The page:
Sunday, June 5, 2011

Twenty-two years on

Two points of light at Victoria Park yesterday evening

Two of many of the many thousands
at the candlelight vigil to mark the 22nd anniversary
of events that took place in Beijing on June 4th, 1989

Back in the summer of 1989, I was in London doing an internship at the Museum of Mankind (a museum run by the Ethnography Department of the British Museum between 1970 and 1994). Working in that wonderful museological establishment by day, I developed an after work ritual that involved regularly following the news on TV courtesy of the BBC and ITV.

In my memory, the summer of 1989 was a truly momentous one in terms of global political occurences (along with a great sporting one courtesy of Arsenal winning the league by going to Anfield and beating Liverpool 2-0). Among the many events covered by the BBC and ITV news teams, three that occured within days of each other stick out most in my memory: the death of Ayatollah Khomeini of Iran on June 3rd; Solidarity's being swept into power in Poland by elections taking place on June 4th; and what took place thousands of miles across the globe in Beijing on the same day.

Last night, a large crowd gathered in Victoria Park to once again remember the happenings in Beijing 22 years ago now, peacefully protest and more. In the more than two decades since 1989, so much else has happened in the world and in individual lives, including mine.

But the fact of the matter is that what happened in Beijing that summer remains a landmark event that deeply impacted millions of people, including many of us who were thousand of miles away from China at the time -- and, to judge from the large number of candlelight vigil participants who raised their candles aloft when asked at one point during last night's event who among the crowd were born after June 4th 1989, many individuals who hadn't even been blinks in their parents' eyes 22 years ago. On a personal note, I will never forget the shock, horror and revulsion I felt upon seeing TV footage of the events that took place more than two decades ago now.

On a more positive note: On evenings like yesterday, I find myself so grateful once again to be living in Hong Kong -- the only part of China where the events of June 4th, 1989, are allowed to be publicly commemorated, and many people play their part in doing so. Truly, the annual candlelight vigil in Victoria Park and associated events move me a lot -- and so much so that it is very hard to keep the tears from flowing during those occasions.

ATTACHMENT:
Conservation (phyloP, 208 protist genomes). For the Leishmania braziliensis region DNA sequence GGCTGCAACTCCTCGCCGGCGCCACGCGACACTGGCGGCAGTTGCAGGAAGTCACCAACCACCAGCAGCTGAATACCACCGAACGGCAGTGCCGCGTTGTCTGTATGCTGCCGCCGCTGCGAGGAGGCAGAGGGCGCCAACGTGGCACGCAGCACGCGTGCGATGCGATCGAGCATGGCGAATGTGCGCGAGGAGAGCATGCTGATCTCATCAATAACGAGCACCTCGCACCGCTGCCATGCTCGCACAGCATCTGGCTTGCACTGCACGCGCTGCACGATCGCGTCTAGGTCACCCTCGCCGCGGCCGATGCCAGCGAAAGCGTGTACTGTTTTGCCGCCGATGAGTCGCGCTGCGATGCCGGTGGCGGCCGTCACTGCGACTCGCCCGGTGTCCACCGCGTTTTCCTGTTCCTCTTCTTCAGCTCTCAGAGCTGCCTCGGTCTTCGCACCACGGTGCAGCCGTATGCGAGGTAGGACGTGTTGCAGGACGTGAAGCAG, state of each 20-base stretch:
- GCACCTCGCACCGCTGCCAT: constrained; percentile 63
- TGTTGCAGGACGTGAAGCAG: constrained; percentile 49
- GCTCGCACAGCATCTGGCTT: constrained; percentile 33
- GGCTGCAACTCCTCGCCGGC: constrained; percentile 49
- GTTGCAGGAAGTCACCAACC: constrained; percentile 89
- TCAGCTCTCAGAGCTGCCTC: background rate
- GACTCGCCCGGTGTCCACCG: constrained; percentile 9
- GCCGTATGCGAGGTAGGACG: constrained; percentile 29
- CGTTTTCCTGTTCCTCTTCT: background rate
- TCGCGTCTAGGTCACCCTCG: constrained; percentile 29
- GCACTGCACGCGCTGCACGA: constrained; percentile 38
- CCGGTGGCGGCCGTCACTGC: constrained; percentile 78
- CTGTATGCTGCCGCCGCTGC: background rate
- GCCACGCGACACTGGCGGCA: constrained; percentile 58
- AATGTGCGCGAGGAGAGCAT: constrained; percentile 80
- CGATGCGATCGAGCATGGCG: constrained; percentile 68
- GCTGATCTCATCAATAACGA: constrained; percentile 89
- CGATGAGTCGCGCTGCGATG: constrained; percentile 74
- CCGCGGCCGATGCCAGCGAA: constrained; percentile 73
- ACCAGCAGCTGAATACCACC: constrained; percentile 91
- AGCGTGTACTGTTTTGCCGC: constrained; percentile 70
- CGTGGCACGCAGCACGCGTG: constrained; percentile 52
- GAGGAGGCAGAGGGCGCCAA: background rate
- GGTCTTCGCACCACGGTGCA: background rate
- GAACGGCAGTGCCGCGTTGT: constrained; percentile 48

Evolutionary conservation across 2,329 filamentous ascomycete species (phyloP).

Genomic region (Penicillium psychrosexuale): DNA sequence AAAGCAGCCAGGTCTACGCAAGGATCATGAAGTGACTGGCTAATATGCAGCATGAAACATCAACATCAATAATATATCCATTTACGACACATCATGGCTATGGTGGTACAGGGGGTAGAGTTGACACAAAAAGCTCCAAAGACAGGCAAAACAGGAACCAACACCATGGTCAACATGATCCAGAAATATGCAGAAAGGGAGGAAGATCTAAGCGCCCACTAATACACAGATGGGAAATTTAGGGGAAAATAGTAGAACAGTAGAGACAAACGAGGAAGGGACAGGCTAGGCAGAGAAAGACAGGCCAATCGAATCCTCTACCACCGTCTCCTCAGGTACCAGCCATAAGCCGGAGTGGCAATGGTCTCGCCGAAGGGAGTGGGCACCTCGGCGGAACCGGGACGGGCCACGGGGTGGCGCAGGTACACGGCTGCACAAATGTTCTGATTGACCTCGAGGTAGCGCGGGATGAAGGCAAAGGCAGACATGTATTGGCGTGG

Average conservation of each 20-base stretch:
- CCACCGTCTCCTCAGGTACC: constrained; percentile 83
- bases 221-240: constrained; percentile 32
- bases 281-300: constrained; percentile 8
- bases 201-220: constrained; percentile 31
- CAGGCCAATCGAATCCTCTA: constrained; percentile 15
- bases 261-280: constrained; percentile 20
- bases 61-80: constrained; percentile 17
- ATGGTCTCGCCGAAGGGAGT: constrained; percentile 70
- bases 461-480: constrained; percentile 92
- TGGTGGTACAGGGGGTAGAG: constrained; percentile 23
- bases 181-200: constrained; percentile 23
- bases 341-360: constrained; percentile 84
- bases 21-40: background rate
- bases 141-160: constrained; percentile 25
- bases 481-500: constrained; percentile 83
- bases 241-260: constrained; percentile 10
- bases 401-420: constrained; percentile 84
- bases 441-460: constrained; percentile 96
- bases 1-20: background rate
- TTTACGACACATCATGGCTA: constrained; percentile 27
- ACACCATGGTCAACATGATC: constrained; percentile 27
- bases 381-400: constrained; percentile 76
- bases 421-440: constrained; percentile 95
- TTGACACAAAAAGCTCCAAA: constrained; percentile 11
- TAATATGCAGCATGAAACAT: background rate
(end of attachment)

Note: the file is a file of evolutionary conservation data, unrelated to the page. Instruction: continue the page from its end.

Gattina said...

I saw this celebration on TV, I never thought that it was such a long time ago. 1989 was a bad year for me personally too.

YTSL said...

Hi Gattina --

Let me emphasize: The June 4th candlelight vigil is not a celebration. I regularly come very close to crying during them.

Anonymous said...

It's heartening to see that the candlelight vigil for June 4th has become such an enduring tradition in Hong Kong.

Two things occurred to me that I'm curious about. How aware are people in China of the vigil in HK? And what's the age representation of the people attending the vigil? For example, are there people there who were born after the June 4th Incident?

Kingwho? said...

Beautiful post, YTSL.

baroness radon said...

I just got back from Beijing/Hangzhou and discussion of this anywhere among the people I talked to.

A hero never dies said...

I imagine it must be quite eerie YTSL, another large crowd in a city of crowds but for a completely different reason. Wonderful post!

YTSL said...

Hi duriandave --

Yes, commemorating June 4th every year for 22 years. Who says Hong Kongers are apolitical and/or don't care about past events?

Re your queries: I'm not sure about the people in China. But since there are more Mainland tourists to Hong Kong, including this time of the year, I hope more of them will become aware.

Re the age representation: I saw elderly, middle aged and youthful all around me. And yes indeedy re there being people there who were born after 1989.

Hi Kingwho? --

Thank you.

Hi baroness radon --

Sad but not unexpected. :(

Hi "A hero never dies" --

It's not eerie at all. Sad and mournful, to be sure, but also energizing. It renews my faith in Hong Kong -- truly.